Monday, November 12, 2018

Forget fast food – air pollution could be causing childhood obesity (?)

Groan!  These stupid studies of roadside pollution never stop coming out.  This latest one ("Longitudinal associations of in utero and early life near-roadway air pollution with trajectories of childhood body mass index") is a wonderful example of sophisticated statistics being wasted on crap data.

The authors went to great trouble to get defensible data but ignored the elephant in the room:  income.  The people who live by busy roads are generally those who can afford no better:  The poor.  So this is a study of poverty.  And that poor people have worse health in all sorts of ways  is probably the most frequent finding in health research.  So their findings are most parsimoniously explained as yet another demonstration that poor people have worse health.  There is no need to invoke nitrogen oxide exposure as an explanation of anything.  Their findings prove NOTHING about NOx exposure. They are just an example of the hoary statistical fallacy that correlation is causation.

Note this recent study: "It’s poverty, not individual choice, that is driving extraordinary obesity levels"

Had they gathered a measure of income for each family they would have been able to use various statistical techniques (I personally like partial correlation) to remove the effect of income and see if there was anything else left to explain.  But they had no measure of income so could not do that.  If they had such data my guess would be that their quite weak effects would have vanished entirely once the effect of poverty was removed.

They did have a measure of education but some well educated people are poor and some poorly educated people are rich.  Bill Gates was a dropout and there are plenty of Ph.D. burger flippers around these days.  So education is not a reliable proxy for income.

The intellectual level of pollution researchers seems to be permanently stuck in the basement.  If a student had handed this in to me for an assignment, I would have failed it

Exposing children to nitrogen dioxide air pollution from vehicles in the early stages of their life could increase the risk of them becoming obese.

The new research, lead by a team from the University of Southern California and published in the Environmental Health journal, studied 2,318 children the region to see whether there was a link.

It found children living on or near busy main roads in the first year of their life were almost a kilogramme heavier by the age of 10 than those with low exposure.

The scientists were not able to examine how the harmful chemicals increased weight gain in the children but said inflammation of the brain could have caused anxiety-induced overeating and changes in fat metabolism..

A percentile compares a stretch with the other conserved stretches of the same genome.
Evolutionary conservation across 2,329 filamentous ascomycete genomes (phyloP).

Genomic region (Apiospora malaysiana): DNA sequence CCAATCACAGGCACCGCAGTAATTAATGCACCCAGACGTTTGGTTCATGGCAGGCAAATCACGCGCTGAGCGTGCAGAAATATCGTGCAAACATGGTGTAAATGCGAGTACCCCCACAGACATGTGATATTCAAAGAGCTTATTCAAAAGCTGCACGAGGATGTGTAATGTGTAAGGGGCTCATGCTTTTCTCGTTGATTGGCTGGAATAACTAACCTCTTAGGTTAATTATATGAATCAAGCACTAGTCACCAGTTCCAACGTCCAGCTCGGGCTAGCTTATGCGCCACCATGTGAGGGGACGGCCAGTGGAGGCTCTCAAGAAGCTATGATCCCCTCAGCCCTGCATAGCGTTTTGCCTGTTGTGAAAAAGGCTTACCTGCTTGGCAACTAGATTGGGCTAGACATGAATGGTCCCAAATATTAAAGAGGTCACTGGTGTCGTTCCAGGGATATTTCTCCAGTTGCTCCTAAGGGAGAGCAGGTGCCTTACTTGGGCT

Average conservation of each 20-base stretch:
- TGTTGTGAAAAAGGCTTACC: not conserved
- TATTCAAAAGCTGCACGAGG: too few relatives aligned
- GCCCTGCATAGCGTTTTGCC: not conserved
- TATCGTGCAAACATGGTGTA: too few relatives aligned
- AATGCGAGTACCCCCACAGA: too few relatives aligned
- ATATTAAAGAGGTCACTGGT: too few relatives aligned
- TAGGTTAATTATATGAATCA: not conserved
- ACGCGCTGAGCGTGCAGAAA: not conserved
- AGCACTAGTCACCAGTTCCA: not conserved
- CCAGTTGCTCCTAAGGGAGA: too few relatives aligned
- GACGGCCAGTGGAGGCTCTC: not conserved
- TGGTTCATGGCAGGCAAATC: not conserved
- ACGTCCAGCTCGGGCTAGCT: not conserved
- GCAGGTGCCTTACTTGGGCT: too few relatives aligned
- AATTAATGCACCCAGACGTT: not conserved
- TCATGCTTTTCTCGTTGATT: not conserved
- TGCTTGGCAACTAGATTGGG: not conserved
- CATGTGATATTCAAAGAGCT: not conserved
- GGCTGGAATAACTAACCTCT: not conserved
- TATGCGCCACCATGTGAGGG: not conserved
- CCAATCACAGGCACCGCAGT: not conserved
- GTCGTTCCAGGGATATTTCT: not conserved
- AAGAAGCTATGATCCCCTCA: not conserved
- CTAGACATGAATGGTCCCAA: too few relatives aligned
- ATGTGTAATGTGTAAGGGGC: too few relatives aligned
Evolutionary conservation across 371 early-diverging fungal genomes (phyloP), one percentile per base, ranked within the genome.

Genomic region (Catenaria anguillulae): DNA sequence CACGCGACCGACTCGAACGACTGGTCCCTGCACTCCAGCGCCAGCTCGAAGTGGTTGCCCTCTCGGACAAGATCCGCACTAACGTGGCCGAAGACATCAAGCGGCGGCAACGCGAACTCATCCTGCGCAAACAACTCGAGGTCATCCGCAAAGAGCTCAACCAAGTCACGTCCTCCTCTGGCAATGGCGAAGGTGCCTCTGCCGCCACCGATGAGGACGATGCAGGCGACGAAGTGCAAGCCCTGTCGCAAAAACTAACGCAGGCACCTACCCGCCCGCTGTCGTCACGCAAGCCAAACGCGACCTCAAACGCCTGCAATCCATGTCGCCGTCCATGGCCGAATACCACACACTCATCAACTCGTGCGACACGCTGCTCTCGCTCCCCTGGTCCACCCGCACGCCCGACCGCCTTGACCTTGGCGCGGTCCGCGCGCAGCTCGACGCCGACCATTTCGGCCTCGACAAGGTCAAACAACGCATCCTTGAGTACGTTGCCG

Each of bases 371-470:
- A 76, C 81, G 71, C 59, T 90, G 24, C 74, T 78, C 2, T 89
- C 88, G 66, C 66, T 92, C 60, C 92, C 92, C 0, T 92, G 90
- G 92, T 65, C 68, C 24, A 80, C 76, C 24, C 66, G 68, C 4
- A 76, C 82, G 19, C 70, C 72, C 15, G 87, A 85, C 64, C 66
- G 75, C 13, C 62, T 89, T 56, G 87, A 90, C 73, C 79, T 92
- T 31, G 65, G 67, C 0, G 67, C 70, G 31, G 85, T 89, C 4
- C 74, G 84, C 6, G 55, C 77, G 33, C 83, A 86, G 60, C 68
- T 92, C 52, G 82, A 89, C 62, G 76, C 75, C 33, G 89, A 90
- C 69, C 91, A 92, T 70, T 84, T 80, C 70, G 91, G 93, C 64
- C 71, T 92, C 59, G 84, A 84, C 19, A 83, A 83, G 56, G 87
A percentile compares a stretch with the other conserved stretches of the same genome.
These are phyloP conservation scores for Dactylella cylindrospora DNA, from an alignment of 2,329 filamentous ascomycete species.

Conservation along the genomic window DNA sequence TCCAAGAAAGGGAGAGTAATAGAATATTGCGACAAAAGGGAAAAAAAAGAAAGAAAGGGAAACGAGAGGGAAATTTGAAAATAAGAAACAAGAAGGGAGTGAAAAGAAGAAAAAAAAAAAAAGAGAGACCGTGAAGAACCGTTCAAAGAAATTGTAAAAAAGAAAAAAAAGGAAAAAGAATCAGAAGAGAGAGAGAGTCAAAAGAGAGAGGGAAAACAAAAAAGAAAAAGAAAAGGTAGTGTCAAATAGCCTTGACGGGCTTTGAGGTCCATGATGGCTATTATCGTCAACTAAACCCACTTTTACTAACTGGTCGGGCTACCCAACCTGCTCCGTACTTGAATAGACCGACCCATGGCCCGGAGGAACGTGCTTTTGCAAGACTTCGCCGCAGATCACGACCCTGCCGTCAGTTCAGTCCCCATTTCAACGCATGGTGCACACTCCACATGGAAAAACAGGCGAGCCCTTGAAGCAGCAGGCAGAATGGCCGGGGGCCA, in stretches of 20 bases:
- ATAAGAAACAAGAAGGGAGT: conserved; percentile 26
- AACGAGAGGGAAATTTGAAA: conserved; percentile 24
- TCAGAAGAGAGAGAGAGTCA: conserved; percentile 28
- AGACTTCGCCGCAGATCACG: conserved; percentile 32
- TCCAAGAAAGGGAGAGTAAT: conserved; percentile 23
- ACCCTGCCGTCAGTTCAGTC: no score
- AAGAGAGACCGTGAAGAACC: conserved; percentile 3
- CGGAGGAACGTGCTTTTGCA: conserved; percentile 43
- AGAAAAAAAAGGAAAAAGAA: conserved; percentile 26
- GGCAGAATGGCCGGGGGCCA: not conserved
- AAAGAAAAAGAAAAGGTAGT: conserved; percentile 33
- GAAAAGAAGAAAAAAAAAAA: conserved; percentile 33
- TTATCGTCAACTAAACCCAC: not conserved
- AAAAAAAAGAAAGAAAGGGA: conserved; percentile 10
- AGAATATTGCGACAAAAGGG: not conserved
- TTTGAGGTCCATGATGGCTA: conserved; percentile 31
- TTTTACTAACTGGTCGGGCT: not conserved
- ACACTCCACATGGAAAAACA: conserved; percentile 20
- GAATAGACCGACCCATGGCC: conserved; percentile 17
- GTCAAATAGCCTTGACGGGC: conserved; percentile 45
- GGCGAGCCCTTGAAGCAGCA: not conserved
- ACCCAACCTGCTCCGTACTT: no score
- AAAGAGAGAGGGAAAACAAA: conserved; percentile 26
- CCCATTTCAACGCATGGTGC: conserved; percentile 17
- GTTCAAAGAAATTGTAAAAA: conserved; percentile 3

They said other factors such as gender, ethnicity and parental education are unlikely that variations in diet could explain the strong link found.

A recent report suggested spending a long weekend in some of Europe’s famous cities could have the same health impacts as smoking up to four cigarettes.


Trump Calls Out ‘Gross Mismanagement’ as Cause of Massive California Wildfires

President Donald Trump gave an ultimatum to California early on Saturday morning, following his declaration of a state of emergency for the state ravaged by wildfires.

Trump tweeted that he believed these deadly, and expensive, wildfires are the cause of mismanagement of the forest.

The president also warned that if the West Coast state didn’t get its wildfire problem under control, he wouldn’t be handing out more federal funding.

“There is no reason for these massive, deadly and costly forest fires in California except that forest management is so poor,” Trump tweeted early Saturday morning.

“Billions of dollars are given each year, with so many lives lost, all because of gross mismanagement of the forests. Remedy now, or no more Fed payments!”

This message went out just hours after the president signed off on federal assistance for the fire-ravaged areas of California, The Associated Press reported.

The fire in question is making its way across the town of Paradise in Northern California and has killed at least nine people.

As of Saturday morning, 6,700 homes and businesses had been engulfed in the blaze being called the Camp Fire, which makes it the most destructive fire in California’s history, Reuters reported.

“This event was the worst-case scenario. It was the event we have feared for a long time,” Butte County Sheriff Kory Honea said at a Friday evening news conference. “Regrettably, not everybody made it out.”

Southern California is also battling fires, including the town of Thousand Oaks, the location of the recent mass shooting.